BREAKING. Argentine Navy Gives Up Hope of Finding Lost Submariners Alive

This undated photo provided by the Argentina Navy shows an ARA San Juan, a German-built diesel-electric vessel, near Buenos Aires, Argentina. Argentina's Navy said Friday, Nov. 17, 2017, it has lost contact with its ARA San Juan submarine off the country's southern coast. (Argentina Navy via AP )

This undated photo provided by the Argentina Navy shows an ARA San Juan, a German-built diesel-electric vessel, near Buenos Aires, Argentina. Argentina’s Navy said Friday, Nov. 17, 2017, it has lost contact with its ARA San Juan submarine off the country’s southern coast. (Argentina Navy via AP )


Last Wednesday, the Argentine submarine ARA San Juan was declared lost. A multinational effort was launched to find the missing submarine with 44 sailors aboard. In addition to the United States and neighboring nations, the international effort involved an old enemy (a British military aircraft landed in Argentina for the first time since the Falklands War) and a wildly inept, corrupt, and incompetent Russian effort to appear to be helpful and relevant.

Today was close to the latest the submarine could be discovered with any hope of the crew being alive and now it seems as though the submarine may have been lost last Wednesday.

The Argentine Navy said on Thursday that a catastrophic explosion was recorded in the area where a submarine went missing on Nov. 15, an ominous disclosure that immediately caused relatives of the 44 crew members to burst into tears.

The nature of the explosion, which was described as an “anomalous, short, violent” event, was not immediately clear, but the disclosure dampened the hopes of a multinational team of rescuers who have been searching for the vessel, and immediately revived concerns about the worst outcome.

The United States Navy, which is helping with the search, shared the information about the catastrophic explosion with the Argentines on Wednesday, according to Captain Balbi.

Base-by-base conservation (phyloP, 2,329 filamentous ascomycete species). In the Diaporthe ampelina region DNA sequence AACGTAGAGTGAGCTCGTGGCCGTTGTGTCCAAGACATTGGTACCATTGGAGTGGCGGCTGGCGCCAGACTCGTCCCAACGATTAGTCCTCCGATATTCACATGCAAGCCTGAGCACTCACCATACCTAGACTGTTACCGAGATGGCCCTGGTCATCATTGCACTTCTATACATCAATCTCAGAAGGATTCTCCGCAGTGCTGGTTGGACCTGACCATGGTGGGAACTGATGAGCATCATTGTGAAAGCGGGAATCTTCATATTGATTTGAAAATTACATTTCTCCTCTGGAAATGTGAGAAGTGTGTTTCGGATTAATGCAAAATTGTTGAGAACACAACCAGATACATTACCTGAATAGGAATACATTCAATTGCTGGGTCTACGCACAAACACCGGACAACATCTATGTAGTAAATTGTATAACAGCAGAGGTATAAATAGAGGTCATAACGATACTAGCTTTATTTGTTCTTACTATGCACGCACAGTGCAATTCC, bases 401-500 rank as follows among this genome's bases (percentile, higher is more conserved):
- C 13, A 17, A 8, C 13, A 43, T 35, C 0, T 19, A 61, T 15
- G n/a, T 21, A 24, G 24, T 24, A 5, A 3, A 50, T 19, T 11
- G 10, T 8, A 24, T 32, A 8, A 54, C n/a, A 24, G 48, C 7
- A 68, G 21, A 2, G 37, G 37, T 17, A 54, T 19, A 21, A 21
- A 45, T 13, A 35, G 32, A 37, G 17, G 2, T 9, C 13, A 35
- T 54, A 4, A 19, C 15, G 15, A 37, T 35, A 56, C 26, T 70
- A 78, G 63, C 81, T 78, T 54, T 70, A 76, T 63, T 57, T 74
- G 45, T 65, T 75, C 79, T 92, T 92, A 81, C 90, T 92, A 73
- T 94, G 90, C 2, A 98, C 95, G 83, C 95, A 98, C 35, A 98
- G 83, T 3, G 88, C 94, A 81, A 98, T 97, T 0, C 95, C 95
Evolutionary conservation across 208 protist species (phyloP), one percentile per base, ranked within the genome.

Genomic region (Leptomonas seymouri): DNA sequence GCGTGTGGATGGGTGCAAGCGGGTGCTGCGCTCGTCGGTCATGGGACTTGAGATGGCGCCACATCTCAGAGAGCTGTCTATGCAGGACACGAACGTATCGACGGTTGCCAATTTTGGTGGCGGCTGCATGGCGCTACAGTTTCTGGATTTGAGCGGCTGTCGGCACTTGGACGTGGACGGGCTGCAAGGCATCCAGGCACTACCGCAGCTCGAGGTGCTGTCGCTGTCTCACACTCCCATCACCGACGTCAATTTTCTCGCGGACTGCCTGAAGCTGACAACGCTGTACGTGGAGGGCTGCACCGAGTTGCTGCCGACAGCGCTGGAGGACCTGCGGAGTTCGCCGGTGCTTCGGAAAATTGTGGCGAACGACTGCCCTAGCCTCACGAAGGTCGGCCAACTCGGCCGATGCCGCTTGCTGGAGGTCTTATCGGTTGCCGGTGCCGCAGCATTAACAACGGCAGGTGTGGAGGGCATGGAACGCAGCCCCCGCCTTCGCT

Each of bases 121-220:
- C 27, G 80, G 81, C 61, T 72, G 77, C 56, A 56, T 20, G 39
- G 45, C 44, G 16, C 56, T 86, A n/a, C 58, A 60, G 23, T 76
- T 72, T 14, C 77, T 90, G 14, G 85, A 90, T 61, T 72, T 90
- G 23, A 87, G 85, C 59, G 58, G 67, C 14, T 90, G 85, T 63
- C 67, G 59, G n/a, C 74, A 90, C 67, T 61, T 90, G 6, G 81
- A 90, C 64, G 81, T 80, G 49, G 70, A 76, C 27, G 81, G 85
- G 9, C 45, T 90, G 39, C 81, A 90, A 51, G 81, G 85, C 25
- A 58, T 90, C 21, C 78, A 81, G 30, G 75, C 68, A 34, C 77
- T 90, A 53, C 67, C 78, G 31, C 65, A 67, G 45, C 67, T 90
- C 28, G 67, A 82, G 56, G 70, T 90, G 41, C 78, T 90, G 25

The Comprehensive Nuclear Test Ban Treaty Organization, which runs monitoring stations equipped with underwater microphones, supplied corroborating information about the explosion, via the Argentine ambassador in Austria, on Thursday morning.

The two reports about an explosion — from the United States Navy and from the Comprehensive Nuclear Test Ban Treaty Organization — each provided a radius of about 77 miles, and that area is now being searched.

Cmdr. Erik Reynolds, a spokesman for the United States Navy, said that American analysts had ruled out the possibility that the “hydro-acoustic anomaly,” as he called the explosion, could have been caused by volcanic or seismic activity.

Detecting submarine loss by sub-surface microphone arrays is not new. When the USS Scorpion went missing in 1968, it’s implosion was heard by SOSUS microphones in the Greenland-Iceland-UK (GIUK) Gap even though the sub sank southwest of the Azores.

The Argentine press is more adamant about what the families were told than the US and European press. They are reporting that the families were told their loved ones were dead (this via Google Translate).

The worst of the scenarios was confirmed early in the morning by the Argentine Navy, when it has gathered the relatives of the crew to tell them the sad news of the death of the 44 crew of the submarine ARA San Juan disappeared last week.

The Argentine Navy reported yesterday that it was analyzing a ‘hydroacoustic anomaly’ that was detected a week ago in the Atlantic area where the last known position of the submarine ARA San Juan had been fixed, a noise that was recorded almost three hours after the Last communication with the ship.

The search will continue until the wreckage is found but there seems to be zero hope of a happy ending to this story.